H. is three now – just at the age where he’s starting to understand that there’s something more to these days, but not quite ready to grasp the deeper concepts so planning out Lent and Easter for him has been a balancing act of too much or not enough.  I don’t want underestimate his comprehension, but I also don’t want to spend too much time doing and talking about things he’s not ready for yet.

So here’s our *work in progress* Lenten plans

*Ash Wednesday – Go to church (might not be happening due to a sick H. now) and take down the remaining “winter” decor in the house.  Possibly have him help me put away any lingering snacks in the kitchen.  Print out THIS calendar and start coloring in.

*Start a “good deeds” bean jar.  I like the idea of changing out the beans for jelly beans on Easter – I think it’s a “change” that a 3 year old will be impressed by.  Since H. has no siblings to treat nicely or do things for this will just be a good behavior type of reward system.

*Prayer Window – Much like our “Thank You Window” during November.  I want to encourage a little more family/child prayer by thinking up people/things to pray for each day (or ever couple of days.  We’ll let this lay as it falls.)

*Alms Giving – I’ll plan on picking up a Rice Box at church tomorrow and encourage Henry to help us fill it.  I’m thinking instead of the stickers we sometimes use as a reward for cleaning up, that we’ll give him change to put in his box.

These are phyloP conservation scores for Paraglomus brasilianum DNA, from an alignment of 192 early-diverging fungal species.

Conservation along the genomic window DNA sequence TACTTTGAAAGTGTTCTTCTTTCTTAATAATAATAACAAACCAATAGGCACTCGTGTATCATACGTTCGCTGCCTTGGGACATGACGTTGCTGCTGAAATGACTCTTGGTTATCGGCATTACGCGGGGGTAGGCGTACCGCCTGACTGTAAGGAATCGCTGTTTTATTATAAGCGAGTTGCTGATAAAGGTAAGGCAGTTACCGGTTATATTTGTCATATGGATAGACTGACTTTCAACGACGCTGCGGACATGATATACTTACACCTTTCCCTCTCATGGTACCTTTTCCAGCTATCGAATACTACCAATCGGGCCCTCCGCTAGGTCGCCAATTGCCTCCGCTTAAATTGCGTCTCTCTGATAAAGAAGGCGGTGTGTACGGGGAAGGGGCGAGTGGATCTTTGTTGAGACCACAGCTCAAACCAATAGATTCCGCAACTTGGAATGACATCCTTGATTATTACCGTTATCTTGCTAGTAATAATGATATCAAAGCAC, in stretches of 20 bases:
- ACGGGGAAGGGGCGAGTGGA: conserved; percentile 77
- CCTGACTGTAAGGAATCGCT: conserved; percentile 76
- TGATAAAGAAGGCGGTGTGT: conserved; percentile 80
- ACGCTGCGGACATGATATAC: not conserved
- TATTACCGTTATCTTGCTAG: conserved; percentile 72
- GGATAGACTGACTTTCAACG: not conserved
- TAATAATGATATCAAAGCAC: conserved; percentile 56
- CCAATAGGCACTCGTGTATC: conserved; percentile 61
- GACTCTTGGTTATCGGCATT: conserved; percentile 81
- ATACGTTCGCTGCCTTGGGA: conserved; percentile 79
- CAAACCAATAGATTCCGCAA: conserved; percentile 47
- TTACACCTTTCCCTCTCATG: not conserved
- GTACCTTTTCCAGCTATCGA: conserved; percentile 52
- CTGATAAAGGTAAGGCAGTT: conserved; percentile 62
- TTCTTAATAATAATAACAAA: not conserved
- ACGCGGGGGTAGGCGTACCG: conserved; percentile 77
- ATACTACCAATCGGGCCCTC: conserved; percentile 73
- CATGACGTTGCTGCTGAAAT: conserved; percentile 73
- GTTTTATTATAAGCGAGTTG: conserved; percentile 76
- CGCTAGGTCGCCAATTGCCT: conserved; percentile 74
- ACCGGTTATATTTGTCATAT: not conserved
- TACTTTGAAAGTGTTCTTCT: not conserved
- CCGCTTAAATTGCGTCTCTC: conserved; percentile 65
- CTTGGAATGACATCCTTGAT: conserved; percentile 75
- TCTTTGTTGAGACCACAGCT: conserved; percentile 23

*St. Patrick’s Day – I definitely want to make corned beef and Chocolate Guinness Cake again this year.

*First Day of Spring – I loved having a “spring” day last year, and am looking forward to changing up our nature table.

*Resurrection Garden – I’d really like to set something like this up this year, but I’m not convinced we’re ready yet.  I still have a few more weeks to decide though.

*Holy Week – I’m really considering adding something like this to our mix this.  I’m still not ready to share the full graphic nature of the Stations of the Cross with my preschooler, but I’d like to start to introduce him to the fuller story.